Room 439

Room 439 was an art room until 1984 when sixteen computers were placed in it. These were early Tandy 1000 two drive (5 1/4") computers with one 10 meg harddrive computer for the teacher. They were arranged in four rows back to back with a dot matrix printer for each row. The teacher station had its own dot matrix printer. The room was designed by an electrician and not a teacher. The design was not condusive for teaching since the teacher never had a line of sight to all the computers at once. In the early days disks were necessary to operate the computers so lots of disk management was necessary.

It was in those early years that I had many epiphanies. The first came when our copy machine broke down. I had been creating handouts, quizes, tests and the like on my computer at home. I'd bring the disk to school and print the material onto mimeograph paper for reproduction on the mimeograph machine to be distributed to the students. One day the mimeograph machine was broken. Panic set in. What was I going to do said I as I was banging the 5 1/4 floppy against my head. The disk must have spoken to me as I suddenly realized I could distribute the work via disks. I immediately went back to the classroom and grabbed 16 floppies and began to transfer the data fro my disk to the 16. When the students came in I handed them the disks and told them to do the work on the disk and print it out. Later, I stopped printing and just read off the disk and slowly became a paperless classroom. The printers became obsolete.

Another epiphany occurred which became the basis for our peer-review process. As the students were writing their papers on the computer, rather than have them print out their work and pass it around, I had the students move from computer to computer and read each other's work and leave notes on a piece of paper that was left by each computer. We followed some of the early National Writing Project criteria for peer review. When we installed a network to this room in 1989, many more features were added to my power. I was able to access each students computer from my own and in fact have control of their keyboard. With this power I was able to observe them in the writing process. I could watch them type, erase, revise, pause and think, and then write some more. I could broadcast their screen to everyone else's computer so we could have a quick chat about someone else's work. I was able to distribute the class work to everyone else so quickly and efficiently and without much disturbance to the class. Needless to say the writing improved because I was able to show more examples to the students while they too were in the process of writing, which addresses relavancy. They became better writers because they knew they had a more real audience than just the teacher. In fact they began to solicit the aid of peers when writing.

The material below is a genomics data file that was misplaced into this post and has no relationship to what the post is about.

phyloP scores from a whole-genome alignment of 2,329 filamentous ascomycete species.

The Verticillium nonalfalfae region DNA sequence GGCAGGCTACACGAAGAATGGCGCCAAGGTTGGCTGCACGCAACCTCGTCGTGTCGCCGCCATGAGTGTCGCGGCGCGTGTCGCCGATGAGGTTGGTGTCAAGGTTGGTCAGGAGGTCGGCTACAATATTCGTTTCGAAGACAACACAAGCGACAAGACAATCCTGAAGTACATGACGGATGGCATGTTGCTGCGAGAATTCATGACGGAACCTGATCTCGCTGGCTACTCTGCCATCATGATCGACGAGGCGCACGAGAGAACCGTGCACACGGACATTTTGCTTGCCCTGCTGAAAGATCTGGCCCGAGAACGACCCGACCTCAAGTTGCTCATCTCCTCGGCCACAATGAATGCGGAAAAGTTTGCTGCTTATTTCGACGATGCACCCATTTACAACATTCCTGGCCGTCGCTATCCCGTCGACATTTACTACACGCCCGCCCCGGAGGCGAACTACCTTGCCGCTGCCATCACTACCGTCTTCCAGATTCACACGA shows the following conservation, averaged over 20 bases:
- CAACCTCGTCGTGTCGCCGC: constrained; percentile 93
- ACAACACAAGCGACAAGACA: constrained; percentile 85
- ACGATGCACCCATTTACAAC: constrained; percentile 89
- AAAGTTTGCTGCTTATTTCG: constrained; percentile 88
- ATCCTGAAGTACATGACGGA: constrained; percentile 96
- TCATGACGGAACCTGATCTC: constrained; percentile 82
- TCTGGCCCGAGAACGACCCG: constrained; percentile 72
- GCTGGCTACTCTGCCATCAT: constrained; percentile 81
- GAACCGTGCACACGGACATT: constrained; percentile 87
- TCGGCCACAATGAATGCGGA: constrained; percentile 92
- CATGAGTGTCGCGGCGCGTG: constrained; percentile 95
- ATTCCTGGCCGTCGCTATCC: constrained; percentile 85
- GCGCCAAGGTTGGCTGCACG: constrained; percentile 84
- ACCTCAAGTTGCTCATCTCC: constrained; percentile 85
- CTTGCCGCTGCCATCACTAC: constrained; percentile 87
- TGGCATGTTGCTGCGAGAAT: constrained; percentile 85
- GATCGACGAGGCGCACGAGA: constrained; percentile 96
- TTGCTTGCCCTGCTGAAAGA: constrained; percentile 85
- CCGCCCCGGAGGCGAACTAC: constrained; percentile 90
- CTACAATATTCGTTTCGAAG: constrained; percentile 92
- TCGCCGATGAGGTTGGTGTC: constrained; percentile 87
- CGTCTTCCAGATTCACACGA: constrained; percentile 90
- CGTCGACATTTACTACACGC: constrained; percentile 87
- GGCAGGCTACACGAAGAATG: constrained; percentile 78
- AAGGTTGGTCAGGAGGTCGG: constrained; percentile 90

Providing individualized instruction was an epiphany that emerged as I trid to address each student's needs as determined by their writing, Grammar lessons were generated from their work. I had obtained a great grammar program from the NYC BOE. It had very specific lessons which addressed every aspect of grammar and on a simple basic level. But what made it even more powerful was that I had the capability to alter the lessons or create my own. So I was able to transfer the student's work into the lessons. All this was delivered on the computer. The use of CAI, Computer Assisted/Aided Instruction, became very valuable to me as I was able to customize the instructio of my students will ease. I would determine a need and provide the student with a disk that would provide instruction that I had created using the student's work. It was merely the mater of transferring didgital material from one disk to another, seconds actually and bingo I had a lesson for a student. I was finding I was getting lots more done in the short ime I had with my students. In fact I was able to let the students who had computers at home take this stuff home. More and more of my students were getting computers at home, even though we were a Title I school. Being a Title I school meant 77% of our students were under the poverty level.

In 1986, NYC engaged in a global communications program with CUNY an sour school was one of the orginal six schools involved with that program. I was given a phone line into my room. The line was ut into my new 1200 baud modem and I was connected to the Internet. A local not for profit, Dorsai provided me with an account for telnet, ftp, and gopher use. I was amazed at what I could find on college gopher sites. I had access to shareware software on bulletin boards and found lots of great CAI software. Telnet gave me access to email and to listserves where I was able to talk with college professors just begoinning to use the Internet in their classes, esp writing classes. Email also allowed be to begin to connect with other schools around the world. Our first projects were with schools in Austria, England and Japan.

In 1992, I wrote a grant to upgrade my computer room from the 16 two drive 88 processors to 34 486 computers. This would be room for the next eight years. In 1994 I added a LINUX box configured and setup by Dorsai. I obtained an IP from the Internic and Murry Bergtraum was on the Internet. In the fall of 1994, I began CyberEnglish.

My office was an old book room that I converted into an office. I ran telephone lines and computer cable into it. I took some book shelves added some tables, a rug, and other items like a coffee pt and fan to make it more homey. My office became a home away from home and served me well over the years in more ways than one can imagine.

© Ted Nellen 2000